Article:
Farmer Captures Creature Deemed Locally Extinct For 130 Years, While Protecting His Chickens


A remarkable incident unfolded in southern Australia when a farmer, Frank Pao-Ling Tsai, stumbled upon a creature believed to be locally extinct for over a century. Tsai, a dedicated trout farmer residing in Beachport, South Australia, was jolted awake by a commotion emanating from his chicken coop in the early morning of Tuesday, September 26. Intrigued and concerned, he swiftly ventured outside to investigate the source of the disturbance.

To his astonishment, Tsai discovered a peculiar spotted creature amidst the chaos, accompanied by the unfortunate demise of one of his chickens. Initially perplexed by the unfamiliar sight, Tsai recounted his surprise to ABC News, confessing, "I had no idea what it was at first. I expected to find a cat, but I found this little animal instead."

Captivating photographs of the captured animal have since emerged, showcasing its distinctive features. The creature boasts a lustrous brown coat, complemented by a lengthy tail and an enchanting array of white spots. Evidently agitated, the creature fiercely bared its teeth at the camera, as depicted in the captivating images.

A captured spotted-tailed quoll

This extraordinary encounter has sparked widespread intrigue and fascination, as the creature in question is believed to be a species that had vanished from the local landscape for well over a century. Its reappearance has left experts and enthusiasts alike in awe, prompting a flurry of speculation and scientific inquiry.

A Tiger quoll in a cage

Tsai told McClatchy News that he successfully captured the creature in a plastic chicken cage. Eager to identify the animal, he promptly shared photographs of his remarkable find.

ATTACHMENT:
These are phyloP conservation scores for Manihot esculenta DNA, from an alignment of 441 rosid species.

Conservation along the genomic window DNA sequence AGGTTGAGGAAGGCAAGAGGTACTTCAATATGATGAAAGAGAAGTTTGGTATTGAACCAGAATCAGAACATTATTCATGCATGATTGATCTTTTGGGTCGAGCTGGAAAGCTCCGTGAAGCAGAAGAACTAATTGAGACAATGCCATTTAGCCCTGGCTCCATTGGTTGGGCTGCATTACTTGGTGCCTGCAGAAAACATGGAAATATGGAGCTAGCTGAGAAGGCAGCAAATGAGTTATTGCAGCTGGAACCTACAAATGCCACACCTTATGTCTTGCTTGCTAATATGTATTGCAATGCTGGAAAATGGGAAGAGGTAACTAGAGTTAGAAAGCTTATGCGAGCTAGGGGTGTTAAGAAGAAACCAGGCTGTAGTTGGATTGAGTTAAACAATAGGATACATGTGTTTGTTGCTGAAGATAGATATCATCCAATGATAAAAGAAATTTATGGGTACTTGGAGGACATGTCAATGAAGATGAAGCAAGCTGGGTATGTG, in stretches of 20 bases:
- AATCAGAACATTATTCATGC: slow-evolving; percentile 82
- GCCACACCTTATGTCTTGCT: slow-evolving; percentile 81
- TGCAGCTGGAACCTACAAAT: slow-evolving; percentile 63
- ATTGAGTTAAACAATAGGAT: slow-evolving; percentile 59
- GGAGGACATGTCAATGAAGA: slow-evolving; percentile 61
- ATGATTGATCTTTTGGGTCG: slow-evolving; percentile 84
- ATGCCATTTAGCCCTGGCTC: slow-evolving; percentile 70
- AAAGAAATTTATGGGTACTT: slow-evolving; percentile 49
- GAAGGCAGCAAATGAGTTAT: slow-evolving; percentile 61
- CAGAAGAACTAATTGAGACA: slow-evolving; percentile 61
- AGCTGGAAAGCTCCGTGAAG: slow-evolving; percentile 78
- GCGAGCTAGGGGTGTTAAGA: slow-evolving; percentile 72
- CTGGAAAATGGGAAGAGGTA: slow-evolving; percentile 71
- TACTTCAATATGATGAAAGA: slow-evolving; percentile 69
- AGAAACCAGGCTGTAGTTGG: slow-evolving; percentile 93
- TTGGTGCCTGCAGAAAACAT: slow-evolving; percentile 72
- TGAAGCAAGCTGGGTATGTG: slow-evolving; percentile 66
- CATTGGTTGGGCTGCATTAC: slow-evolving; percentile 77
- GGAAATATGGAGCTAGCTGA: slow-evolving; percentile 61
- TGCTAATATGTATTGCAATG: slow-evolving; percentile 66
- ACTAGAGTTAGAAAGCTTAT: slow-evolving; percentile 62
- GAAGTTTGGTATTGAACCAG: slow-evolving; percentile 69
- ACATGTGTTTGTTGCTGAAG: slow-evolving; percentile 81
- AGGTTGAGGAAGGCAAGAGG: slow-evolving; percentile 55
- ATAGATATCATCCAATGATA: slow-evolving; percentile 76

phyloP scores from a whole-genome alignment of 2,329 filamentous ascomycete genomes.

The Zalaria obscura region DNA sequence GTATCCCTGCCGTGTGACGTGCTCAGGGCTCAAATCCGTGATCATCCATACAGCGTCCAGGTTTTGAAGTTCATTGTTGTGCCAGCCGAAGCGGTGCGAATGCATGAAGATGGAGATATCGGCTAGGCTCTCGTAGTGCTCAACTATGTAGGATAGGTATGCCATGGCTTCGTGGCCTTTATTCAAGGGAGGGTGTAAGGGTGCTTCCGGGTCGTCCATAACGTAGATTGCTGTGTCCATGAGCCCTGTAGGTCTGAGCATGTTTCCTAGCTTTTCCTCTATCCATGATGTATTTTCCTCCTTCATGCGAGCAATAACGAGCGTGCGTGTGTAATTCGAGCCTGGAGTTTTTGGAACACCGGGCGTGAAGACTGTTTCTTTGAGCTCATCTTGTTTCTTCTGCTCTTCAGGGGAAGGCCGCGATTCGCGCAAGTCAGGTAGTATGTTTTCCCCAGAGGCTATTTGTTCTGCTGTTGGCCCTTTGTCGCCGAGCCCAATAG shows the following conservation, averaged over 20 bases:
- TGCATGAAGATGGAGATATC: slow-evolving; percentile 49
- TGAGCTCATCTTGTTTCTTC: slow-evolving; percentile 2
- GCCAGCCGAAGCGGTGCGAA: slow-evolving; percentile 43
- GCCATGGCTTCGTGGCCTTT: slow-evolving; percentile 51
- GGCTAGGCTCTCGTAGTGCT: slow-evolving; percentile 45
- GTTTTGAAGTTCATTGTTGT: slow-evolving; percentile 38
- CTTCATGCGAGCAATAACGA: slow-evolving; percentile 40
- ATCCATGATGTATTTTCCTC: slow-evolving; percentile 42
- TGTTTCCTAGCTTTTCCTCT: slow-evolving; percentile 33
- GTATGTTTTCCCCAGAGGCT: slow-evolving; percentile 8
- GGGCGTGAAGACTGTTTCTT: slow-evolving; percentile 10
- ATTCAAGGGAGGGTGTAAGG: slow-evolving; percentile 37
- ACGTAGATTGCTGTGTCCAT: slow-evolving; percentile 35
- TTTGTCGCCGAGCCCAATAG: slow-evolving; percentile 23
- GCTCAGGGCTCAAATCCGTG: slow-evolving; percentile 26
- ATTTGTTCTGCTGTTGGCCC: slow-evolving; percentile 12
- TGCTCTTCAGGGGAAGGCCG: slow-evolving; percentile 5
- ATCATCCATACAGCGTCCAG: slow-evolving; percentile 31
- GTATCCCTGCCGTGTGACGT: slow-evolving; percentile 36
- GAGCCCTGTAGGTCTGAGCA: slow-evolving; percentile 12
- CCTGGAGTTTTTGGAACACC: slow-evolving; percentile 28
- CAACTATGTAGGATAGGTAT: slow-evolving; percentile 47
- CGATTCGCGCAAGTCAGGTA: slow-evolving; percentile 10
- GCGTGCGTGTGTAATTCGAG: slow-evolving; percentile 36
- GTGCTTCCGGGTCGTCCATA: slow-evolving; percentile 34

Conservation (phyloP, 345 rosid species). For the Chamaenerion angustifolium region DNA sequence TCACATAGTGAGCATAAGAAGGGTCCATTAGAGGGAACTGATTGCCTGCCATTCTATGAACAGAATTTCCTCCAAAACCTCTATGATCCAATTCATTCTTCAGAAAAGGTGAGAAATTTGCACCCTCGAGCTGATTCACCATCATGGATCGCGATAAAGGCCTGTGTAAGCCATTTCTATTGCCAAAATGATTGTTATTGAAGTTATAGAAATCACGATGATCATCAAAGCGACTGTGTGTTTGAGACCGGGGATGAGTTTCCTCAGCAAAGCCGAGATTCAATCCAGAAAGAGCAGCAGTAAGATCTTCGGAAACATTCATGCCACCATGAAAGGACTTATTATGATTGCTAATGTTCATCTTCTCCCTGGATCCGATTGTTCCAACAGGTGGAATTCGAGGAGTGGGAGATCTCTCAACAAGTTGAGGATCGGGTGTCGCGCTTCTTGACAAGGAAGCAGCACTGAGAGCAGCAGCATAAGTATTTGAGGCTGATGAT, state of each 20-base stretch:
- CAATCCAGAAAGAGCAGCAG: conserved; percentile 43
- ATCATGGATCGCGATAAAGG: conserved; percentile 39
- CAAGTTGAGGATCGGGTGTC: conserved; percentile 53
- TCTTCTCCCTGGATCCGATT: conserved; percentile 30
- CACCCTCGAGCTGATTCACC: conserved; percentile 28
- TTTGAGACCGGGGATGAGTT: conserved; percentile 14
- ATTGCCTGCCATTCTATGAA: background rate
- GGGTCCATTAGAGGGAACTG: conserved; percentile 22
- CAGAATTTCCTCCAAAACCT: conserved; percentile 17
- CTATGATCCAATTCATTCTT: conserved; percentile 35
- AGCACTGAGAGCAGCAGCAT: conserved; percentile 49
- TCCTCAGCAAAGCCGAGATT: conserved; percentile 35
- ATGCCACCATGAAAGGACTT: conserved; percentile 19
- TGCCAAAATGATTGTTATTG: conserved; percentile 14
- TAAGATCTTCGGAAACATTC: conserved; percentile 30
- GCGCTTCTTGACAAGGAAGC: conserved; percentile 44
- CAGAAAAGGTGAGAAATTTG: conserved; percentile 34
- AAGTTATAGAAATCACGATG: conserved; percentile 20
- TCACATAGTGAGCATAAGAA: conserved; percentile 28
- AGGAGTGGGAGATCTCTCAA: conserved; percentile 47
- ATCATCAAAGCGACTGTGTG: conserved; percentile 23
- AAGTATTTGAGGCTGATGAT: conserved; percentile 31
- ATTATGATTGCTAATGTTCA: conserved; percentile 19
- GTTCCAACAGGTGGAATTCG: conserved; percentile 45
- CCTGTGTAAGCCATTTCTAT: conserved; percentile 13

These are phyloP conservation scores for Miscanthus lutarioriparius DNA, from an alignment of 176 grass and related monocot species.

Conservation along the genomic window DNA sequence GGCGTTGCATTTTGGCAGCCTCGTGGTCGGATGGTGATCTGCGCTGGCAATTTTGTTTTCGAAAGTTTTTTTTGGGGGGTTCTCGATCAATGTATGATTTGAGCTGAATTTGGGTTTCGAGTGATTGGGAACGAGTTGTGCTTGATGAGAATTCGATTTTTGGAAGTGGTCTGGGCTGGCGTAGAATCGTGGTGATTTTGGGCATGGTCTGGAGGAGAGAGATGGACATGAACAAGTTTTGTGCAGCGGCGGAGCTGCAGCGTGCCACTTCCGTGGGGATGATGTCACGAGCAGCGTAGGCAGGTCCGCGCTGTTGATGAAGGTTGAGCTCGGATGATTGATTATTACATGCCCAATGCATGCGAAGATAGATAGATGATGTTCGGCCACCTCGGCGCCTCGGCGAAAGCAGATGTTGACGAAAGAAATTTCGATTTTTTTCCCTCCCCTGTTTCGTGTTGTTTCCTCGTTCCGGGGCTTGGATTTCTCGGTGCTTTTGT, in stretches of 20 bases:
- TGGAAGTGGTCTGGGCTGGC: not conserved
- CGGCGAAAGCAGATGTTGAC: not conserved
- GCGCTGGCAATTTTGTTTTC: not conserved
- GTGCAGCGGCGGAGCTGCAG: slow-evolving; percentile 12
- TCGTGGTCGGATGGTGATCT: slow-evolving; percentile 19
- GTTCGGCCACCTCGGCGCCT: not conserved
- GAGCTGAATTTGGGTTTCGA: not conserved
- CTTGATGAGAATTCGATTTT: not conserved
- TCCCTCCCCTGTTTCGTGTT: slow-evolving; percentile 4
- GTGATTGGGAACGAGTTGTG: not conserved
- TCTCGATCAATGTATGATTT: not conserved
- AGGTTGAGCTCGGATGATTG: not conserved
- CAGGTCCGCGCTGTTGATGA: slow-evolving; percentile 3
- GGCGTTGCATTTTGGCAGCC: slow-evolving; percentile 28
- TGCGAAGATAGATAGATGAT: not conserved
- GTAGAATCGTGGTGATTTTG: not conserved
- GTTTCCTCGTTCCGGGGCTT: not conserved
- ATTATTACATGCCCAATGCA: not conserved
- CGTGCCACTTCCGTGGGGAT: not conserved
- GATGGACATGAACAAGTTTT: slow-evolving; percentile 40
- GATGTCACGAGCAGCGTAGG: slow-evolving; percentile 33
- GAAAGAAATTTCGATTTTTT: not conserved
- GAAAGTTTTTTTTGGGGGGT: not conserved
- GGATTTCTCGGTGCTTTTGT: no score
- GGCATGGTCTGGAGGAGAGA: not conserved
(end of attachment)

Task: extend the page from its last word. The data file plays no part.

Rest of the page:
A spotted-tailed quoll in a cage

According to The Guardian, wildlife officials have identified the captured creature as a spotted-tailed quoll. This marsupial, also known as the tiger quoll, is an endangered species and holds the distinction of being the largest native carnivore remaining on the Australian mainland, as stated by the Australian Conservation Foundation. Alarming statistics reveal that only approximately 14,000 spotted-tailed quolls remain in the wild, highlighting the urgent need for conservation efforts.

Remarkably, the last officially documented sighting of a spotted-tailed quoll in South Australia dates back to the 1880s, as confirmed by Ross Anderson, a district ranger from the National Parks and Wildlife Service Limestone Coast. The Australian Broadcasting Corporation reported that the species has been locally extinct for over 130 years, making Tsai's discovery all the more extraordinary.

According to a report by 7 News, the captured quoll underwent a DNA testing before being released at a location that remains undisclosed. In an effort to further understand this rediscovered quoll species and determine the presence of additional quolls in the Beachport area, wildlife officials are planning to deploy cameras and traps, as reported by The Guardian.

About spotted-tail quolls

A spotted-tail quoll

Spotted-tail quolls (Dasyurus maculatus) are medium-sized carnivorous marsupials endemic to Australia, renowned for their striking appearance and elusive nature. With a body length of 55-75 centimeters, these solitary creatures possess a unique coat pattern consisting of white spots on a dark brown or black background, which serves as camouflage in their forest habitats.

They inhabit various ecosystems across Australia, including rainforests, woodlands, and heathlands, indicating their wide adaptability. As opportunistic predators, spotted-tail quolls primarily feed on small mammals, birds, lizards, insects, and fruits when available. Unfortunately, these beautiful creatures face several threats that have led to declining populations in recent years.

Habitat loss due to deforestation and urbanization has restricted their territories, leaving them more susceptible to competition with other predators and reduced prey availability. Additionally, invasive species like foxes and feral cats pose significant challenges by competing for resources and predating upon quolls. Conservation efforts focusing on habitat preservation and control of invasive species are crucial for the survival of this iconic Australian marsupial.


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  1. "Alarming statistics reveal that only approximately 14,000 spotted-tailed quolls remain in the wild, highlighting the urgent need for conservation efforts."
    99.9999999+% of all life ever on Earth has gone extinct. That's the way it works. Man has to try (and fail) to control everything, usually to its detriment.

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